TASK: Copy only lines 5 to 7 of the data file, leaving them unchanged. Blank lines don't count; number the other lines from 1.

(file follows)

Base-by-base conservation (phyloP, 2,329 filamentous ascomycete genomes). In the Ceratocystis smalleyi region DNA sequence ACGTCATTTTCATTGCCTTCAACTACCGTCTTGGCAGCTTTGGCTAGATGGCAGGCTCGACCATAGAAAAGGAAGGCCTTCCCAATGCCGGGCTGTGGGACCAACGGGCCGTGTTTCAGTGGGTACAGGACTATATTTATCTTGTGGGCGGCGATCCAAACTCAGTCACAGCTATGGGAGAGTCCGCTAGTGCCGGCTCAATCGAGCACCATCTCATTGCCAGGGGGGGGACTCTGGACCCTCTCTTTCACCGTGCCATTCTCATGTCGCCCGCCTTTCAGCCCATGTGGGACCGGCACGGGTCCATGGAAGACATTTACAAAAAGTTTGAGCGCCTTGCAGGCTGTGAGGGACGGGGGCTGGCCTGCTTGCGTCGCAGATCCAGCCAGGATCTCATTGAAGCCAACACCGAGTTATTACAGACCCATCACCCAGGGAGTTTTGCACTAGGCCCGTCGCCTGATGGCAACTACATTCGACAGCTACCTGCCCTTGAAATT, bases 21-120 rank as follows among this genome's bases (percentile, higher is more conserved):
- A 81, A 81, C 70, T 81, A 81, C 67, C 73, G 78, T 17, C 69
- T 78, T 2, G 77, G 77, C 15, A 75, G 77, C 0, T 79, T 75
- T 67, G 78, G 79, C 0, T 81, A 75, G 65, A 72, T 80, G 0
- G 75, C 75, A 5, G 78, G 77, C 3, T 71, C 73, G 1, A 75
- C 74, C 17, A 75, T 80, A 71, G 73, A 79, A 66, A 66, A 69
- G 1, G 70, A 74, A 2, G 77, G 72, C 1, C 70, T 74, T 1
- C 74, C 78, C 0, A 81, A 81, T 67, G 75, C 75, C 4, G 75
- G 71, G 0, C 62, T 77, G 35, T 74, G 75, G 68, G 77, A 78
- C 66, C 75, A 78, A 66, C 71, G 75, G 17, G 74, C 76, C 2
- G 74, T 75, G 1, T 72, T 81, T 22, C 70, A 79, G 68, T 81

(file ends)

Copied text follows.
- G 75, C 75, A 5, G 78, G 77, C 3, T 71, C 73, G 1, A 75
- C 74, C 17, A 75, T 80, A 71, G 73, A 79, A 66, A 66, A 69
- G 1, G 70, A 74, A 2, G 77, G 72, C 1, C 70, T 74, T 1